I like the L frame revolvers a lot. Accessories are cheap compared to bottom feeders. All this stuff is cheap compared to diapers and formula :) my youngest is 18 months old. 

 

Ultimately up to you to decide what game you want to play. A good way is to brown bag lunch and save your lunch money for the shooting iron you really want. 

+1

 

K-frame
 
L-frame

 

http://www.guns.com/review/gun-review-smith-wesson-model-65-4-production-outdated/

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Before you buy either a 586 or 686 L-frame double check to see if there are any differences in the hammer/firing pin assemblies. Personally all things the same the stainless steel of the 686 makes better sense for just a bit more money.

 

I have a 686 with 4" barrel that I bought for IDPA and actually it isn't the best gun for even IDPA (a S&W 625 --major PF is better). But IDPA was the reason why I chose the 4" barrel.

 

Most shooters, myself included, will take a new S&W revo to a pistol smith to have the approx. 14 pound factory trigger lightened and smoothed out. Even PC smiths have heavy triggers out of the box. The issue is if you go too light then you will need to handload your own ammo and use federal primers. If you can find used that has had action work done that might be a good idea.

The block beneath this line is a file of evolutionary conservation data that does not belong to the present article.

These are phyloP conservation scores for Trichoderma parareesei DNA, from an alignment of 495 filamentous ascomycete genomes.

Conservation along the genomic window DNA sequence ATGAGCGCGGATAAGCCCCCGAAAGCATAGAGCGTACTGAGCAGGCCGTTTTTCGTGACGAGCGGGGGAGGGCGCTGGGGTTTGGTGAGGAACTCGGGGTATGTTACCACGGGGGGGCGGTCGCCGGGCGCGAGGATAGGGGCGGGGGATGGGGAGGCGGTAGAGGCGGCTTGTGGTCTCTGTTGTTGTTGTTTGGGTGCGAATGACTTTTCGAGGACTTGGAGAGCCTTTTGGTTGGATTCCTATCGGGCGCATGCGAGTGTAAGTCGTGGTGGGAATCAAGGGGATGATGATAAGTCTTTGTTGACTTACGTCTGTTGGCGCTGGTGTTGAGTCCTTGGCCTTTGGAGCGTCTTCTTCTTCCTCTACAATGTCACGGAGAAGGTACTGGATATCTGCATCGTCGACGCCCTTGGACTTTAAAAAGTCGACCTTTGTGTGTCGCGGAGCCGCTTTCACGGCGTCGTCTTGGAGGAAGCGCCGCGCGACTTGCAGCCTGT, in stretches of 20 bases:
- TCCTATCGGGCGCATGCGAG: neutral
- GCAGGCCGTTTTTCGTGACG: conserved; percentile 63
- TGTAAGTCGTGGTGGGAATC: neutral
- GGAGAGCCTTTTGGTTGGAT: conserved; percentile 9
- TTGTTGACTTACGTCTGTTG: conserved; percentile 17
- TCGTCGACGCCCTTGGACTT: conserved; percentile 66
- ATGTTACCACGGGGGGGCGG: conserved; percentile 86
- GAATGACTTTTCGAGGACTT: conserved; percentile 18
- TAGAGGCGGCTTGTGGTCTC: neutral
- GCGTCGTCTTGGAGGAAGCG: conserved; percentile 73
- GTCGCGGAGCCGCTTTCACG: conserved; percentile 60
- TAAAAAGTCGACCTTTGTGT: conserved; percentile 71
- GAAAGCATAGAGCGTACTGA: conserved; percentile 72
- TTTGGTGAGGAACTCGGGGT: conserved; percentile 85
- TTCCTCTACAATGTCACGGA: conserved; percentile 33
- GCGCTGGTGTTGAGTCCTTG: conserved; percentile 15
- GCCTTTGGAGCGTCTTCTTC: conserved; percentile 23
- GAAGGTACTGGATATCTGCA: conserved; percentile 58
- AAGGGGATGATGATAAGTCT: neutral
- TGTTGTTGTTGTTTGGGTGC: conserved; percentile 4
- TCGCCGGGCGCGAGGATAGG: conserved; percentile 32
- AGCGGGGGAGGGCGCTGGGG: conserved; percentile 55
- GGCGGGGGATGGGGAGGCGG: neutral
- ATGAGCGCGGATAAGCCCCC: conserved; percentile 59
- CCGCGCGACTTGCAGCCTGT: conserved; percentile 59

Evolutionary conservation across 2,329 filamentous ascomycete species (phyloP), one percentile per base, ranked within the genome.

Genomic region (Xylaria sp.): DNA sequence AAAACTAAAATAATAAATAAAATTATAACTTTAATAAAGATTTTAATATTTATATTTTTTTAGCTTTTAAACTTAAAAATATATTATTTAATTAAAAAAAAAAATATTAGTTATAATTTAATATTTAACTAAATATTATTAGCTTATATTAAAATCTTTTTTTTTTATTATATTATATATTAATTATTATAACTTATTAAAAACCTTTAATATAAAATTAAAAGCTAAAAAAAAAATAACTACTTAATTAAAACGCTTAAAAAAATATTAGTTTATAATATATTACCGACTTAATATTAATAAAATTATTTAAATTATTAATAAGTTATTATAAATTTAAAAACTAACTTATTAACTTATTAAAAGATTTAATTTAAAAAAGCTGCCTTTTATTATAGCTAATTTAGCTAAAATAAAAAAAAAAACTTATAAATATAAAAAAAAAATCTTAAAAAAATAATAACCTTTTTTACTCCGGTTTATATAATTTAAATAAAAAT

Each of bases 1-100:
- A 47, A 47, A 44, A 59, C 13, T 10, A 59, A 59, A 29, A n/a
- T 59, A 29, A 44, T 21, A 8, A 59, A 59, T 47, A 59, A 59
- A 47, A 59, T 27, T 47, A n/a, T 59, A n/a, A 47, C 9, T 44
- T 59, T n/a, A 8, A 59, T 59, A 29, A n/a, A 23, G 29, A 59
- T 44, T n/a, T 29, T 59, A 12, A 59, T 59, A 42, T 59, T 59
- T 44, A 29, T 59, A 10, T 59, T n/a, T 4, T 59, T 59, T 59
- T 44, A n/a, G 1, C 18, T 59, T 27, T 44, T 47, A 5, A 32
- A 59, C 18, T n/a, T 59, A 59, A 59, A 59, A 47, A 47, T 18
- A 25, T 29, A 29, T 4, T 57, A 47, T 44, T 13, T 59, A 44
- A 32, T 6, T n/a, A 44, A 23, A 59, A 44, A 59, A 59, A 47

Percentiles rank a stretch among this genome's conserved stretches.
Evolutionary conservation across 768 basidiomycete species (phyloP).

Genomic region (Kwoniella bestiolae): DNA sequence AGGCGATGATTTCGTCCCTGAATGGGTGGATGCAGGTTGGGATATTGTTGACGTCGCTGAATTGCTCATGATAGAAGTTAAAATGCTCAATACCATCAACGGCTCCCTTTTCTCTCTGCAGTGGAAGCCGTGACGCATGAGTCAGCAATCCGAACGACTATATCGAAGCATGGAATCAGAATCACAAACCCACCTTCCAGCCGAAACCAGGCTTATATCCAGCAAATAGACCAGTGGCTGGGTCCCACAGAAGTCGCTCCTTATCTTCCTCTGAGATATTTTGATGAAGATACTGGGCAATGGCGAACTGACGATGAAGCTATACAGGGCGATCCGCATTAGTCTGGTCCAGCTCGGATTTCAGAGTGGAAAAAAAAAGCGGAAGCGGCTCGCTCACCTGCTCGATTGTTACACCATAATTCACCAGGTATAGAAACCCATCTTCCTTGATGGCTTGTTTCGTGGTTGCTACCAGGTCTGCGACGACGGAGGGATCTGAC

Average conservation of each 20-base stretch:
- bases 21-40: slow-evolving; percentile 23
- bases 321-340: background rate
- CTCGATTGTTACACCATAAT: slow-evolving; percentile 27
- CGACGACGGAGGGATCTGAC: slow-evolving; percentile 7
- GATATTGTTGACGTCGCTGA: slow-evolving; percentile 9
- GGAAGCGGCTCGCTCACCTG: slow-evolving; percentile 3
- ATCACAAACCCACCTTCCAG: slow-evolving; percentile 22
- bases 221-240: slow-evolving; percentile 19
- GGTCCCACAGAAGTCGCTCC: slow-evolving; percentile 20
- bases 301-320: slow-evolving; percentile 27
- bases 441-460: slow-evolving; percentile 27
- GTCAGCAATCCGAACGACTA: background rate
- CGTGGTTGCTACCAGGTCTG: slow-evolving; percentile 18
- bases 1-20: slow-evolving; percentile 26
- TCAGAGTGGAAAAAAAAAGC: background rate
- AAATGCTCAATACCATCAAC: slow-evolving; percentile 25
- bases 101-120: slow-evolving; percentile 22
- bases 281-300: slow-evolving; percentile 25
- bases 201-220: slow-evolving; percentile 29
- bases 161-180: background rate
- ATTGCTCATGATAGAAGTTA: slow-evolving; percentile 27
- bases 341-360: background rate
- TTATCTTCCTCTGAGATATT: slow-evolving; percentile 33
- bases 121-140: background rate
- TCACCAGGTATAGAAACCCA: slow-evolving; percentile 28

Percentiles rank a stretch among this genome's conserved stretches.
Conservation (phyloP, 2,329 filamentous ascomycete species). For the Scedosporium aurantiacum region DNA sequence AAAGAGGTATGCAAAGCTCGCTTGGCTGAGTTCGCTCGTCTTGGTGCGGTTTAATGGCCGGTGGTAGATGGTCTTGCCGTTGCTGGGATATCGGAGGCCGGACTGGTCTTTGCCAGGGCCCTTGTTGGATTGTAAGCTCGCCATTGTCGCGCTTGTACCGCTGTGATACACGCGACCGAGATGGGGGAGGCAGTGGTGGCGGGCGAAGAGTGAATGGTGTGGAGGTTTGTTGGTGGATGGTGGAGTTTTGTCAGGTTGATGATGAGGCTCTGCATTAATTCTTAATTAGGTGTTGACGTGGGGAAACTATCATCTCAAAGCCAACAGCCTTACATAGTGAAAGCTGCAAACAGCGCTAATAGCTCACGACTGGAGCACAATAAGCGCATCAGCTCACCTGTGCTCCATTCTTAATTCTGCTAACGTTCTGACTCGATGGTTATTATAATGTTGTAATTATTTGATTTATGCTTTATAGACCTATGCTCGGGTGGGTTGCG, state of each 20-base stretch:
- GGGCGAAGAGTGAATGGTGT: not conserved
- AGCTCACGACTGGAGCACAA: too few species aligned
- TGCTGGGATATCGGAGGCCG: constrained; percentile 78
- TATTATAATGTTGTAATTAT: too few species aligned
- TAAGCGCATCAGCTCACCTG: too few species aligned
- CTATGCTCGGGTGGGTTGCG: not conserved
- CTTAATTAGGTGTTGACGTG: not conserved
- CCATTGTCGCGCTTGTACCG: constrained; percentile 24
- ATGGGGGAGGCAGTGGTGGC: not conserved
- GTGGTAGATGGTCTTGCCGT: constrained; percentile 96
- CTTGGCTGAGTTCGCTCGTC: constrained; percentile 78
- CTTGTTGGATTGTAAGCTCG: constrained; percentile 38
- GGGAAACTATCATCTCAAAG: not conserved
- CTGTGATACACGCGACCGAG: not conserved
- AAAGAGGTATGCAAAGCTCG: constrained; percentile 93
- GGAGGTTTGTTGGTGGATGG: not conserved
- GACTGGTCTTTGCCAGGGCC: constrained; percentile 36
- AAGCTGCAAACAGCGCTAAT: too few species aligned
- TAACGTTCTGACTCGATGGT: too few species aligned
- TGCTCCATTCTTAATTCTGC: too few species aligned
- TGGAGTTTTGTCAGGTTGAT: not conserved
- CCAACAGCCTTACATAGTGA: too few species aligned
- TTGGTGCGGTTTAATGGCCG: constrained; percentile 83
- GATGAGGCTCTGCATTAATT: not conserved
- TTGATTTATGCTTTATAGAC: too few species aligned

I intend to use my 686 for ICORE classic this year. The short 4" barrel doesn't really bother me and I'm not going to buy another revo for ICORE anytime soon as I have other priorities. I had the cylinder cut for moon clips also so I can shoot this gun in classic and limited 6. In addition to having the cylinder cut for moons and the action/trigger work done, I had the spring latch that secures the ejection rod inside the groove in the underlug changed to a ball detent on the crane, another ball detent added to the crane open position, front sight changed to fiber optic, the cylinder trued, bc gap adjusted, fc work done, hammer bobbed. This added about 5 or so hundred dollars to the gun more I think. Also I used a rasp to remove the finger groves in the stock grips. 6 shot moons for a 686 are expensive as TK is the only maker of them. Plus you need tools to put the ammo into moons and to remove from moons. If you stay with classic you don't need anything to do with moons and can use a production holster and speed loaders, I have all Safariland gear for this which is not that expensive.

 

After all the work mentioned the gun really is nice now. Not sure if any of this is helpful. Hopefully there is something you can use. Revolvers are addicting.

Edited by firewood